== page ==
Disclaimer: I am associated with one of the tools, Imagix 4D.


These are just a few ideas that may be useful on some level:

Have you thought about what form this documentation will take in the end: Will be a Word doc, a DVD, a site with a series of pages breaking down the application, a blogging tool that just rattles off details of the application as one dives through it, using some off-the-shelf document management system like Share Point, or something else? Getting Results would be an example of an on-line book that is a series of pages for example.

What kind of version control and editing process do you want this documentation to take is another issue that may be worth pondering before you get too far into this. How do you want to handle updates and changes.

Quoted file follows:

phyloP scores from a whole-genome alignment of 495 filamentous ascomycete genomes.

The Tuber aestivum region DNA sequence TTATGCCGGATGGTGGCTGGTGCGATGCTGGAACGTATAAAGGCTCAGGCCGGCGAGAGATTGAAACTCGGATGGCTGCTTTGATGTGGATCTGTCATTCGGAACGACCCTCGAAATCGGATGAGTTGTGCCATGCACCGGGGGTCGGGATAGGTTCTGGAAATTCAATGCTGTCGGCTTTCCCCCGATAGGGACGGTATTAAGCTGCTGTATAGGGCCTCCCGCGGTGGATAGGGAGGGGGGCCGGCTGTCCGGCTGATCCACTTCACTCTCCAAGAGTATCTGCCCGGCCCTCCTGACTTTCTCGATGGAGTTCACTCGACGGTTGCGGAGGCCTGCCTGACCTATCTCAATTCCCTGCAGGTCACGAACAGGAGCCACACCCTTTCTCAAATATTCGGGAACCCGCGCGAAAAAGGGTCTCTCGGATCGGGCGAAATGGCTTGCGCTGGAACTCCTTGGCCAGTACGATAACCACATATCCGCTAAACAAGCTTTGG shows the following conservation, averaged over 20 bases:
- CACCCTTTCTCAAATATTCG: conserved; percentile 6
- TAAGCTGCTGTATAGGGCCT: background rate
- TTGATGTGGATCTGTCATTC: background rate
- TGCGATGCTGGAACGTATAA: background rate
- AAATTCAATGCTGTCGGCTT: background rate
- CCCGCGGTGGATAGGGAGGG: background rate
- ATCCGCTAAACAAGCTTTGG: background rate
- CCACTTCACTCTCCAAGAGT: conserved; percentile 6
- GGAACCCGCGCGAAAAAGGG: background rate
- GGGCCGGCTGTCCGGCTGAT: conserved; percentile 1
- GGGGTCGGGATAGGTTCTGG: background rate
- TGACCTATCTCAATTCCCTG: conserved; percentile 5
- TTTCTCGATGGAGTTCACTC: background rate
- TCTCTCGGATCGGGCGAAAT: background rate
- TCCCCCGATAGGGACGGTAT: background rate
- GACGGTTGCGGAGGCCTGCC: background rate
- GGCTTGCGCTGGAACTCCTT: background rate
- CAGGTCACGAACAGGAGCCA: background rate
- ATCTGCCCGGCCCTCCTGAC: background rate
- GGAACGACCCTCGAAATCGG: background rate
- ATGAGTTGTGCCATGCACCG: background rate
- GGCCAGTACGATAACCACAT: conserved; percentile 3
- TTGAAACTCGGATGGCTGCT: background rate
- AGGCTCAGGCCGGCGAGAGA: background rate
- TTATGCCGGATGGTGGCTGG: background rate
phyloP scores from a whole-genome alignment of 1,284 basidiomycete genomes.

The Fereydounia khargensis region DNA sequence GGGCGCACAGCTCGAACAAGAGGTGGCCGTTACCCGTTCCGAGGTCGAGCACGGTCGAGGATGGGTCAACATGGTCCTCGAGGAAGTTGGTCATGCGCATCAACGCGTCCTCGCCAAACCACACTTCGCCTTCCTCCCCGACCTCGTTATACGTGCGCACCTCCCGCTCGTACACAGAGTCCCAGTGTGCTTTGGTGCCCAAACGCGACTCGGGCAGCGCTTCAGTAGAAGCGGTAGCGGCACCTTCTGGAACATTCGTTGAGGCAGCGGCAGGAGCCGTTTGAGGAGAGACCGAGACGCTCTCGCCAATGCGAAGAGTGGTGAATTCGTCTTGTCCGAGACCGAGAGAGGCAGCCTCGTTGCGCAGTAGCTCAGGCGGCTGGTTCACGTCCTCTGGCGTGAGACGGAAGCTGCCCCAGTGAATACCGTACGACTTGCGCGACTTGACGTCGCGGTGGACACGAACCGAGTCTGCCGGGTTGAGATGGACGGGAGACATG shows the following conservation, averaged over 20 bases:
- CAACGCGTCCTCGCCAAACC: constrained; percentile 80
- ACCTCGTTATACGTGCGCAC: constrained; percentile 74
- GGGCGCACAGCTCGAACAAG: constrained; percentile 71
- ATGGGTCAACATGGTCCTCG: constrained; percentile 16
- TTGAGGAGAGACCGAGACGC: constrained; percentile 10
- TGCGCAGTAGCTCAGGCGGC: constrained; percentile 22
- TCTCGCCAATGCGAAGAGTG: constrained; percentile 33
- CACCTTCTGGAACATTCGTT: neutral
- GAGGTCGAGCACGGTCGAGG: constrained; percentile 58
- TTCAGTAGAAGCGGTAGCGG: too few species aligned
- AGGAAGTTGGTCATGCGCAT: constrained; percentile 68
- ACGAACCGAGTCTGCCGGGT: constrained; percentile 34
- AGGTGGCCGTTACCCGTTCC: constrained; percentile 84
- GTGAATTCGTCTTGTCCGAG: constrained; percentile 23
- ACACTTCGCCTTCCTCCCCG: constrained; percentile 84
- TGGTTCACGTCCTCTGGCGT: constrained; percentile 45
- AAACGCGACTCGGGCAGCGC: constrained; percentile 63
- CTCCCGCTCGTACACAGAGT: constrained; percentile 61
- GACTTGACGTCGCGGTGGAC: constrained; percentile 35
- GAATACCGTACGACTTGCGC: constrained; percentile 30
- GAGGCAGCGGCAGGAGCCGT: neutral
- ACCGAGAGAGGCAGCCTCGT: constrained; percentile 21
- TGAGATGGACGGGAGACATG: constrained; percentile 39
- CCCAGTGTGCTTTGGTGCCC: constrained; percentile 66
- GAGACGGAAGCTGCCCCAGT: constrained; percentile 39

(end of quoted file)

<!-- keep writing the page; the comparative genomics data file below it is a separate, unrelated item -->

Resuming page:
Feedback is likely to be another interesting dimension on this as whatever you create there will likely be more than a few critiques and how well are those changes prioritized and throttled is another question I'd consider before getting that first version out.

Good luck!


Constructing Documentation, like constructing all other kinds of software, is an inherently complex process.

That's why software developers invented the Agile methods.

Documentation is just software without a compiler. The same methods for software projects applies to documentation projects. Preciesely the same reasoning.

When you write software you start with use cases (or user stories). Documentation is no different.

You prioritize the use cases with an approximate budget.

You have sprints.

You have releases.

You do quality assurance -- testing -- review -- correction and re-release.

It's exactly like building software.

Who are your users? What problems do they have? How will the document solve their problem? Prioritize. Sprint. Eventually, you'll release.